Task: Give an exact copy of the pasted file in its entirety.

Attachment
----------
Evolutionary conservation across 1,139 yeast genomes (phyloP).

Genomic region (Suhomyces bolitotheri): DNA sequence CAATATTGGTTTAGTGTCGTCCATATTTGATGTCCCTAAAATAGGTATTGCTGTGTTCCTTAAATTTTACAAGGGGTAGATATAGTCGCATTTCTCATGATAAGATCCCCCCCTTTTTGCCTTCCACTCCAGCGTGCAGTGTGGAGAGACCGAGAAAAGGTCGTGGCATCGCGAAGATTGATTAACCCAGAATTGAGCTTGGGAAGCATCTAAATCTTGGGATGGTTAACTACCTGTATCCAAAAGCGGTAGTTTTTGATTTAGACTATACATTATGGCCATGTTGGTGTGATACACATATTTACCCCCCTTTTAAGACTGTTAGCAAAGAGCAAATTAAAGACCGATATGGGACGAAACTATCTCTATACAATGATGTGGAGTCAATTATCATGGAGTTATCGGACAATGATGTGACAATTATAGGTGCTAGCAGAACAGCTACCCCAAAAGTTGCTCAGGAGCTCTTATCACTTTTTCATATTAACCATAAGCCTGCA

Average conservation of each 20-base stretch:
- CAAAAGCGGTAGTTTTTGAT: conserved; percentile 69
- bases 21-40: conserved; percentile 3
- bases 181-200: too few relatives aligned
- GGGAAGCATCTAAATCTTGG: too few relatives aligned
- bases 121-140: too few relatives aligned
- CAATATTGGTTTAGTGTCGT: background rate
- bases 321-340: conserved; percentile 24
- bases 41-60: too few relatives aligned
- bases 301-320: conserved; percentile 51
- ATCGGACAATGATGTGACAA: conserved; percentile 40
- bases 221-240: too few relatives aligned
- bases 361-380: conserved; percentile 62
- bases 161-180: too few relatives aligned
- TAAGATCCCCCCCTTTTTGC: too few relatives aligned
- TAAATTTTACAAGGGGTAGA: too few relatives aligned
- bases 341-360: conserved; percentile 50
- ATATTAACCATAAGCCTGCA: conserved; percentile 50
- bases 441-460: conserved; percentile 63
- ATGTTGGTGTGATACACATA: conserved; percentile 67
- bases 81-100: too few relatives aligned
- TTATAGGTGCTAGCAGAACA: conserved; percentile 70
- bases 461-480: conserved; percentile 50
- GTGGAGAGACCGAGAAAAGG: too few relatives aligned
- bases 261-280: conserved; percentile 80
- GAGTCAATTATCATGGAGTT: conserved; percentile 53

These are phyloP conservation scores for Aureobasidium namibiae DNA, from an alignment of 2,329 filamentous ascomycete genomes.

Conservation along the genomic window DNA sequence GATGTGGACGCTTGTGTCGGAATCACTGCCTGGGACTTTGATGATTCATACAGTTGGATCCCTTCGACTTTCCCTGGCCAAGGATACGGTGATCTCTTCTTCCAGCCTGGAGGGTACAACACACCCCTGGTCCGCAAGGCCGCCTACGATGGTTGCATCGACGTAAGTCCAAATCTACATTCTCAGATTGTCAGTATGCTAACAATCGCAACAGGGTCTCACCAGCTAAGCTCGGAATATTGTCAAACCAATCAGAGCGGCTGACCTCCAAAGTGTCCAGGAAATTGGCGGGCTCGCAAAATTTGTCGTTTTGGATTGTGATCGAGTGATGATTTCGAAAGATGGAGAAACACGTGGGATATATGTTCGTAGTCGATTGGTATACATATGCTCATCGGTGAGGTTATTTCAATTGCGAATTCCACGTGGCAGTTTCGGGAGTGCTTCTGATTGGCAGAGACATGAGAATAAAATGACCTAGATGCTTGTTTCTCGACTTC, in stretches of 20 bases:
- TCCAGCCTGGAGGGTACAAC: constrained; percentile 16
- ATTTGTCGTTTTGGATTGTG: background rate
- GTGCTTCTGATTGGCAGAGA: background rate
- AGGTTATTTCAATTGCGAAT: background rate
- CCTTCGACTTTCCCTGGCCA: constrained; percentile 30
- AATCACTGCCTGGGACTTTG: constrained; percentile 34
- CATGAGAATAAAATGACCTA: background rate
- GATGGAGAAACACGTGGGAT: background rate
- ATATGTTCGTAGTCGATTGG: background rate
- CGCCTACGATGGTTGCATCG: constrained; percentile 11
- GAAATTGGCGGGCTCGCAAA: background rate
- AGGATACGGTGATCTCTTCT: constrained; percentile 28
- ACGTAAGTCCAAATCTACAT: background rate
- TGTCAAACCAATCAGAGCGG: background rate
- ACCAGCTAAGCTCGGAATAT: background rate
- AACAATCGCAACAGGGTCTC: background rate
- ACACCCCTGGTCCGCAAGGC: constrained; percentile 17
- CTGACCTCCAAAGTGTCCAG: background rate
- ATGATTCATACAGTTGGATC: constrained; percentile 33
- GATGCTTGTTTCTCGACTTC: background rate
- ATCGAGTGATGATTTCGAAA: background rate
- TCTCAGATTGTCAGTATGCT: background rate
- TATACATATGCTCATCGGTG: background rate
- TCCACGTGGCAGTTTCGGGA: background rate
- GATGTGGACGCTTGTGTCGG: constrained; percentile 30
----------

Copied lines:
Evolutionary conservation across 1,139 yeast genomes (phyloP).

Genomic region (Suhomyces bolitotheri): DNA sequence CAATATTGGTTTAGTGTCGTCCATATTTGATGTCCCTAAAATAGGTATTGCTGTGTTCCTTAAATTTTACAAGGGGTAGATATAGTCGCATTTCTCATGATAAGATCCCCCCCTTTTTGCCTTCCACTCCAGCGTGCAGTGTGGAGAGACCGAGAAAAGGTCGTGGCATCGCGAAGATTGATTAACCCAGAATTGAGCTTGGGAAGCATCTAAATCTTGGGATGGTTAACTACCTGTATCCAAAAGCGGTAGTTTTTGATTTAGACTATACATTATGGCCATGTTGGTGTGATACACATATTTACCCCCCTTTTAAGACTGTTAGCAAAGAGCAAATTAAAGACCGATATGGGACGAAACTATCTCTATACAATGATGTGGAGTCAATTATCATGGAGTTATCGGACAATGATGTGACAATTATAGGTGCTAGCAGAACAGCTACCCCAAAAGTTGCTCAGGAGCTCTTATCACTTTTTCATATTAACCATAAGCCTGCA

Average conservation of each 20-base stretch:
- CAAAAGCGGTAGTTTTTGAT: conserved; percentile 69
- bases 21-40: conserved; percentile 3
- bases 181-200: too few relatives aligned
- GGGAAGCATCTAAATCTTGG: too few relatives aligned
- bases 121-140: too few relatives aligned
- CAATATTGGTTTAGTGTCGT: background rate
- bases 321-340: conserved; percentile 24
- bases 41-60: too few relatives aligned
- bases 301-320: conserved; percentile 51
- ATCGGACAATGATGTGACAA: conserved; percentile 40
- bases 221-240: too few relatives aligned
- bases 361-380: conserved; percentile 62
- bases 161-180: too few relatives aligned
- TAAGATCCCCCCCTTTTTGC: too few relatives aligned
- TAAATTTTACAAGGGGTAGA: too few relatives aligned
- bases 341-360: conserved; percentile 50
- ATATTAACCATAAGCCTGCA: conserved; percentile 50
- bases 441-460: conserved; percentile 63
- ATGTTGGTGTGATACACATA: conserved; percentile 67
- bases 81-100: too few relatives aligned
- TTATAGGTGCTAGCAGAACA: conserved; percentile 70
- bases 461-480: conserved; percentile 50
- GTGGAGAGACCGAGAAAAGG: too few relatives aligned
- bases 261-280: conserved; percentile 80
- GAGTCAATTATCATGGAGTT: conserved; percentile 53

These are phyloP conservation scores for Aureobasidium namibiae DNA, from an alignment of 2,329 filamentous ascomycete genomes.

Conservation along the genomic window DNA sequence GATGTGGACGCTTGTGTCGGAATCACTGCCTGGGACTTTGATGATTCATACAGTTGGATCCCTTCGACTTTCCCTGGCCAAGGATACGGTGATCTCTTCTTCCAGCCTGGAGGGTACAACACACCCCTGGTCCGCAAGGCCGCCTACGATGGTTGCATCGACGTAAGTCCAAATCTACATTCTCAGATTGTCAGTATGCTAACAATCGCAACAGGGTCTCACCAGCTAAGCTCGGAATATTGTCAAACCAATCAGAGCGGCTGACCTCCAAAGTGTCCAGGAAATTGGCGGGCTCGCAAAATTTGTCGTTTTGGATTGTGATCGAGTGATGATTTCGAAAGATGGAGAAACACGTGGGATATATGTTCGTAGTCGATTGGTATACATATGCTCATCGGTGAGGTTATTTCAATTGCGAATTCCACGTGGCAGTTTCGGGAGTGCTTCTGATTGGCAGAGACATGAGAATAAAATGACCTAGATGCTTGTTTCTCGACTTC, in stretches of 20 bases:
- TCCAGCCTGGAGGGTACAAC: constrained; percentile 16
- ATTTGTCGTTTTGGATTGTG: background rate
- GTGCTTCTGATTGGCAGAGA: background rate
- AGGTTATTTCAATTGCGAAT: background rate
- CCTTCGACTTTCCCTGGCCA: constrained; percentile 30
- AATCACTGCCTGGGACTTTG: constrained; percentile 34
- CATGAGAATAAAATGACCTA: background rate
- GATGGAGAAACACGTGGGAT: background rate
- ATATGTTCGTAGTCGATTGG: background rate
- CGCCTACGATGGTTGCATCG: constrained; percentile 11
- GAAATTGGCGGGCTCGCAAA: background rate
- AGGATACGGTGATCTCTTCT: constrained; percentile 28
- ACGTAAGTCCAAATCTACAT: background rate
- TGTCAAACCAATCAGAGCGG: background rate
- ACCAGCTAAGCTCGGAATAT: background rate
- AACAATCGCAACAGGGTCTC: background rate
- ACACCCCTGGTCCGCAAGGC: constrained; percentile 17
- CTGACCTCCAAAGTGTCCAG: background rate
- ATGATTCATACAGTTGGATC: constrained; percentile 33
- GATGCTTGTTTCTCGACTTC: background rate
- ATCGAGTGATGATTTCGAAA: background rate
- TCTCAGATTGTCAGTATGCT: background rate
- TATACATATGCTCATCGGTG: background rate
- TCCACGTGGCAGTTTCGGGA: background rate
- GATGTGGACGCTTGTGTCGG: constrained; percentile 30